If you need to back up to something very close, have your helper show you the distance you are from the other object by holding his or her hands the same distance apart where you can see them.

Take overhead height signs seriously, as well as truck routes. Plan your routes in advance through urban areas. Take wide turns and use your mirrors.

If you’re not sure about ANYTHING, stop and G.O.A.L. (Get Out And Look). Better to get honked at than hit something.

For rental companies, we recommend Budget or Penske. We do not recommend Uhaul.

Pianos

 

There are a number of things to be aware of when having your piano moved. We suggest taking any sheet-music or other items out of your piano bench and boxing them up separately. Keeping a clear path from where we’re moving the piano from to our truck is key (clear items from the stairs and entry way for example). You’ll also want to make sure you have the appropriate floor protection for where you’ll be moving the piano to. For carpeted floors you’ll want plastic caster coasters with no felt on the bottom, and for hardwood, the same but with protective felt. It is also common for a piano to go out of tune after being moved, this is normal. It’s not as much from the transport of the piano as the subtle differences in humidity and temperature between locations. Even a slight change can create the need for tuning and regulation.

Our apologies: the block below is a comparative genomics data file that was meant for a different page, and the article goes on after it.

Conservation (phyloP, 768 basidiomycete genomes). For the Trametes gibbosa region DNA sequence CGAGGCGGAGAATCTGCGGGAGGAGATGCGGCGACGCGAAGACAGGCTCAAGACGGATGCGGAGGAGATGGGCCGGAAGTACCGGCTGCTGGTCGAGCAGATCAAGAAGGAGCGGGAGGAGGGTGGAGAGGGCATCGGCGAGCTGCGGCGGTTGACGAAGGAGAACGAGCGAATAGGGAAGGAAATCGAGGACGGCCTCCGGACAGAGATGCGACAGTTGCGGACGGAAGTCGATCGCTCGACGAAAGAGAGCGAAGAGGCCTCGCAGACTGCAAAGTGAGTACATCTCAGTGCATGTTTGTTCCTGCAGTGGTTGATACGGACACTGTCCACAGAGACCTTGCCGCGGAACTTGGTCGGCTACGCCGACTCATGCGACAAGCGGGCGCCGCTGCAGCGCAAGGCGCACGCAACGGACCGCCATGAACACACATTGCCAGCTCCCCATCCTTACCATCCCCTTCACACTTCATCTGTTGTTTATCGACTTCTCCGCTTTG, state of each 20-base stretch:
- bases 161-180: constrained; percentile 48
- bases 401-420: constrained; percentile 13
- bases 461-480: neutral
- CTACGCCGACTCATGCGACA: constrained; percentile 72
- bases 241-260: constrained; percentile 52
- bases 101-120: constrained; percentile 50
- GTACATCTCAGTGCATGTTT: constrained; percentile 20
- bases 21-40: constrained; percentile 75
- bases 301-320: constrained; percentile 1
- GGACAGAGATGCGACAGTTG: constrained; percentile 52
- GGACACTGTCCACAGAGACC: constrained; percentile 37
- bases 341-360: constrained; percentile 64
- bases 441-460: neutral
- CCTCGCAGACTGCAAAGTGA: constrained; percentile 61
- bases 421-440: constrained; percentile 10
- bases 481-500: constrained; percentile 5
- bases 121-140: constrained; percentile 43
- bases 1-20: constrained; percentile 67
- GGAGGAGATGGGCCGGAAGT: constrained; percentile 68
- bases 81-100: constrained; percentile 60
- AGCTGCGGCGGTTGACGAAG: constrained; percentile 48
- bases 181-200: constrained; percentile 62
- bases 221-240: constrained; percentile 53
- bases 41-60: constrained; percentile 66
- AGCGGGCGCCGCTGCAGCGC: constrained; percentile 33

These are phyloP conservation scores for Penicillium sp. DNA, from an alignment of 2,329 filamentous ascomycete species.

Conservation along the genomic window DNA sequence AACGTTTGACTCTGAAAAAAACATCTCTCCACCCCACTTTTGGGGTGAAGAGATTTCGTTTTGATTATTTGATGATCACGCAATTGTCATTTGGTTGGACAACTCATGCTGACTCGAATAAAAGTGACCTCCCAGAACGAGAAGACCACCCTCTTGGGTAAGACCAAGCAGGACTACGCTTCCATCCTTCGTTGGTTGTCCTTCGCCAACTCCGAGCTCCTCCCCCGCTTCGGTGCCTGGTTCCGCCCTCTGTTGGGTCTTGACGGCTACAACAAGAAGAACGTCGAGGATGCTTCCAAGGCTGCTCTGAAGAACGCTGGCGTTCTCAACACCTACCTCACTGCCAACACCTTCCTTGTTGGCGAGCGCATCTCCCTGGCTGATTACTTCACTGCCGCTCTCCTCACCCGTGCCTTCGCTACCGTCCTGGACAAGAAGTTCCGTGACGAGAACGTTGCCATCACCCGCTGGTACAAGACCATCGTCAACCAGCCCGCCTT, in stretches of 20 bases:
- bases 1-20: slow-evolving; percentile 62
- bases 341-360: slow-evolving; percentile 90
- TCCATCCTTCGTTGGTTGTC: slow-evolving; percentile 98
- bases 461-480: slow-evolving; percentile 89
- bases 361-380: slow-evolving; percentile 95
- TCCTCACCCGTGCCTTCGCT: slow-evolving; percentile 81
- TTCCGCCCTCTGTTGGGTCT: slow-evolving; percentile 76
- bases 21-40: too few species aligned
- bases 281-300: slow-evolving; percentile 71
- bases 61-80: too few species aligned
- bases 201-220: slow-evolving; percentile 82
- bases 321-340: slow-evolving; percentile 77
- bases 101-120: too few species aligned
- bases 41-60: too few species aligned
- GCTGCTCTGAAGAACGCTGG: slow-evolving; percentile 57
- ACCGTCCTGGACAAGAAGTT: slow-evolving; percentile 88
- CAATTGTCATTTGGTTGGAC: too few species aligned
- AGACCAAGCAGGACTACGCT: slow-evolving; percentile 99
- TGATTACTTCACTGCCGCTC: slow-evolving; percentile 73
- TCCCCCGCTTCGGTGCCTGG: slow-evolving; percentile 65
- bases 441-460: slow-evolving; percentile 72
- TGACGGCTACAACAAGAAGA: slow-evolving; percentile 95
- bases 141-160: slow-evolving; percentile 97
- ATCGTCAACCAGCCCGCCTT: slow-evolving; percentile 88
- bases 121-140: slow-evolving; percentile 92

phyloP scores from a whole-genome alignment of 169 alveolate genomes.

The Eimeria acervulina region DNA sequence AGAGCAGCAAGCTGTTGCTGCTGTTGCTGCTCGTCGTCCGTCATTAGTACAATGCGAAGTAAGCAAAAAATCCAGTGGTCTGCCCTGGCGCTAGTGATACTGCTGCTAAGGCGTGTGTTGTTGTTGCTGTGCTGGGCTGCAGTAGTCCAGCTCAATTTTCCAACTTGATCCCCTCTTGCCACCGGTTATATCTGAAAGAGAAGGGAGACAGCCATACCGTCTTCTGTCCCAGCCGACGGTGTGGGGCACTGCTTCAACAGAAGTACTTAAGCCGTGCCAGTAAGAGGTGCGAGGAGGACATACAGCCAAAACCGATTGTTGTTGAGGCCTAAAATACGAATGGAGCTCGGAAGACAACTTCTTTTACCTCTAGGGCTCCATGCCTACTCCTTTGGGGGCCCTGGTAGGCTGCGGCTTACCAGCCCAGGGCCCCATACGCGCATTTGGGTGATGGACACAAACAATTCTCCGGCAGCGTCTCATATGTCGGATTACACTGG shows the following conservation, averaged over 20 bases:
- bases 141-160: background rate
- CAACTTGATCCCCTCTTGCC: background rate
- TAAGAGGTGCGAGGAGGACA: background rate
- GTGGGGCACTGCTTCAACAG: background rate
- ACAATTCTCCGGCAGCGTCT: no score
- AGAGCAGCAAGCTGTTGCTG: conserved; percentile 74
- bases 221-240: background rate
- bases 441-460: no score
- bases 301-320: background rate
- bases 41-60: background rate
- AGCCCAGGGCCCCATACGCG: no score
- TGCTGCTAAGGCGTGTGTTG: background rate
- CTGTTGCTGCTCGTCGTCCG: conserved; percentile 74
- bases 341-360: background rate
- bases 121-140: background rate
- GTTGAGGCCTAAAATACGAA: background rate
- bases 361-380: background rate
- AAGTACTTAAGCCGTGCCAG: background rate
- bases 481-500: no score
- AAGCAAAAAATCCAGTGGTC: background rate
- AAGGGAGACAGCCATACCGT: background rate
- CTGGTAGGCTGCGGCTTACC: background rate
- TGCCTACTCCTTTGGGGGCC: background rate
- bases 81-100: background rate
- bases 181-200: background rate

Misc tips:

Drain your ACs so they have time to dry before the move

If you’re measuring furniture to see if it will fit, remember that for checking overhead clearance you should measure the diagonal of the item as that is the distance that comes into play when you stand it up.

Washers and dryers should be unhooked and drained before the move.

Make designated “do not take/do not pack” areas in your house. Put your keys, checkbook, current clothes, kid’s favorite toy, etc there and alert the movers.

Don’t schedule 1,000 things for your move day. Moving will be enough. Keep it simple.

Make any decisions you can ahead of time, moving will give you decision fatigue. Plan ahead but stay flexible.